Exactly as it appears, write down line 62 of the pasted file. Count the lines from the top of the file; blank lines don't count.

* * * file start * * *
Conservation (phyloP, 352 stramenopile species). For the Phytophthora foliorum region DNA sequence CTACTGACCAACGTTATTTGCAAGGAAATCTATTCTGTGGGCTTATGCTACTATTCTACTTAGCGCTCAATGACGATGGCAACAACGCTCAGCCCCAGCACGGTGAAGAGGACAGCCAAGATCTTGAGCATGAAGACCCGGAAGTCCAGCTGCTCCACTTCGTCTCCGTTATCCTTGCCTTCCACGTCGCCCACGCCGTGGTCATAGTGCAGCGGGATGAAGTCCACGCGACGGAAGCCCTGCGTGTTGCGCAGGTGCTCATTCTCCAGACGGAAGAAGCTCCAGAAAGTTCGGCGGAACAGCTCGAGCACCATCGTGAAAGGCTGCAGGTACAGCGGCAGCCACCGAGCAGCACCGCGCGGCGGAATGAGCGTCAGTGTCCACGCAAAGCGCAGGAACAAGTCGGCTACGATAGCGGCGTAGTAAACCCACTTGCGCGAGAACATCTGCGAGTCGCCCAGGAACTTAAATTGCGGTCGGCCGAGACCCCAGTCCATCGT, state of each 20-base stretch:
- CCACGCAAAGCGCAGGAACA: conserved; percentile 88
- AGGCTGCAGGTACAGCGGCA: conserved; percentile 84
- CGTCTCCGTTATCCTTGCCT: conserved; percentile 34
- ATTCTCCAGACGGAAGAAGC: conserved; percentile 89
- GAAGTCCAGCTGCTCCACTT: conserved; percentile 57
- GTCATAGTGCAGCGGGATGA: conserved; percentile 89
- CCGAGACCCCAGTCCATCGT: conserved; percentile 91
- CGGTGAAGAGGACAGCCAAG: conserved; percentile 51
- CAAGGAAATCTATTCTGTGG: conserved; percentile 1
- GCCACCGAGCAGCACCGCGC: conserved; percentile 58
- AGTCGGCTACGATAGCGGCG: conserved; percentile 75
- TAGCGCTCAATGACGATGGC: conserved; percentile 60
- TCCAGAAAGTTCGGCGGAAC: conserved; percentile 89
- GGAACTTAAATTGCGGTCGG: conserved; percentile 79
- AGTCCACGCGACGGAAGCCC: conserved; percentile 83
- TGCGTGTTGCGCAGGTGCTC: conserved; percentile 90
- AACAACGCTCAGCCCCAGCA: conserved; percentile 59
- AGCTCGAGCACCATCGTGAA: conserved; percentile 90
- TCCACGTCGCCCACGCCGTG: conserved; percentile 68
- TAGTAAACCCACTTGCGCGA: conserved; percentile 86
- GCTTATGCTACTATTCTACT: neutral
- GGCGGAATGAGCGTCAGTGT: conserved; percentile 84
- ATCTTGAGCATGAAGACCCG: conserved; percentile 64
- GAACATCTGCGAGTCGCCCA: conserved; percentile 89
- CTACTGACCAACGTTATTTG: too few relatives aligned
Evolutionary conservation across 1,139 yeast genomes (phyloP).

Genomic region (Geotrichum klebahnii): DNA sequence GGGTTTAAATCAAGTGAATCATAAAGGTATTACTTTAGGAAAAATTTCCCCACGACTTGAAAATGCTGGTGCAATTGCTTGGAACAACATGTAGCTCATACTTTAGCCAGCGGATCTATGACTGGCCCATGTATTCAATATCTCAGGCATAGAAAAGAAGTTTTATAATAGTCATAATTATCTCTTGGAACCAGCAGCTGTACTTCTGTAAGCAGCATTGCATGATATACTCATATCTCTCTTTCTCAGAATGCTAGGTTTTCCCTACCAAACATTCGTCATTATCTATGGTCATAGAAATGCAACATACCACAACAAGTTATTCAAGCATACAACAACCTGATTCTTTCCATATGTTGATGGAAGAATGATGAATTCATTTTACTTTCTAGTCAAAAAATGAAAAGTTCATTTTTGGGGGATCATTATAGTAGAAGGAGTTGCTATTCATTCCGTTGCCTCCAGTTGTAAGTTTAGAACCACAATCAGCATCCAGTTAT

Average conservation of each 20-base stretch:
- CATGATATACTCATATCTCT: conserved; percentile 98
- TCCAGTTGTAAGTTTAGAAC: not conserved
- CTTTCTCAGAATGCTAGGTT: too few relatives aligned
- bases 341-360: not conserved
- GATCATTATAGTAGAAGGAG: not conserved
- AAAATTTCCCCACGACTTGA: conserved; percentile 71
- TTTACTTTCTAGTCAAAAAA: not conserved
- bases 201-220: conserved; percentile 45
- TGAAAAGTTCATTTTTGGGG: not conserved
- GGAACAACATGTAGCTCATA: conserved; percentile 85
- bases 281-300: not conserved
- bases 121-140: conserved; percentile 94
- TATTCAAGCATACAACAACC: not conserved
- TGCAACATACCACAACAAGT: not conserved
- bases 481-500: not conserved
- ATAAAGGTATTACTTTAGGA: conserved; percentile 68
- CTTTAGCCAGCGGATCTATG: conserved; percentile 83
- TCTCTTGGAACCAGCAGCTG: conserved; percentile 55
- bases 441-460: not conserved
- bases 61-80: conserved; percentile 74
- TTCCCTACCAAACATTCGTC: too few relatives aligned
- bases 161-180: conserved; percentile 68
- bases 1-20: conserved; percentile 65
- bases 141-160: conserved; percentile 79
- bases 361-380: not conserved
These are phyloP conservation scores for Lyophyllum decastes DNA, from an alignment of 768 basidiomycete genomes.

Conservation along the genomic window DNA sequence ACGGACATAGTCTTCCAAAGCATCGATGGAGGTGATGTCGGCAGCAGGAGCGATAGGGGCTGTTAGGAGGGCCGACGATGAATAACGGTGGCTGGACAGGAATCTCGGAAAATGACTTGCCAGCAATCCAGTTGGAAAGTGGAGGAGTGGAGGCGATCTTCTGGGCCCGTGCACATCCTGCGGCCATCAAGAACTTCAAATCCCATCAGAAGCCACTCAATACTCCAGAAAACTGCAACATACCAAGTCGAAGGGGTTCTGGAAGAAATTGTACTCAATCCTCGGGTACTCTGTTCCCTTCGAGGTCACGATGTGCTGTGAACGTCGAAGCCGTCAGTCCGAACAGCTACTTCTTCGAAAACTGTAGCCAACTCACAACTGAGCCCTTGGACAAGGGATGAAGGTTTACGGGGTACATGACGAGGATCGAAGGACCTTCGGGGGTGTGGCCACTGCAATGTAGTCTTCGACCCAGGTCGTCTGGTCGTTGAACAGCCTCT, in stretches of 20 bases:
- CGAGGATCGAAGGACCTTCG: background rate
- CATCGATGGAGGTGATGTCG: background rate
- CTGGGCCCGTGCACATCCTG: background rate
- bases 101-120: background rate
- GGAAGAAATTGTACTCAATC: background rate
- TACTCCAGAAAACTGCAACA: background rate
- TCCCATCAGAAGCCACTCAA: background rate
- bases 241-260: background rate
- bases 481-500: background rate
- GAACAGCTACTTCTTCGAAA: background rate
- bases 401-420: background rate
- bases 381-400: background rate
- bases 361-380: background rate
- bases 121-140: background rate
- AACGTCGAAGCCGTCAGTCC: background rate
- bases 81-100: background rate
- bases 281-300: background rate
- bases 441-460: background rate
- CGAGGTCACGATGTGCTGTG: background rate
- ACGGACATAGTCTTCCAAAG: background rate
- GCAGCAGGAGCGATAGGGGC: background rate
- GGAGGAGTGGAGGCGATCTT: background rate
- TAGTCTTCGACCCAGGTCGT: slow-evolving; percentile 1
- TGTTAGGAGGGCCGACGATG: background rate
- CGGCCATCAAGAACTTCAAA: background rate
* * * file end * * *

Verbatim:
- TACTCCAGAAAACTGCAACA: background rate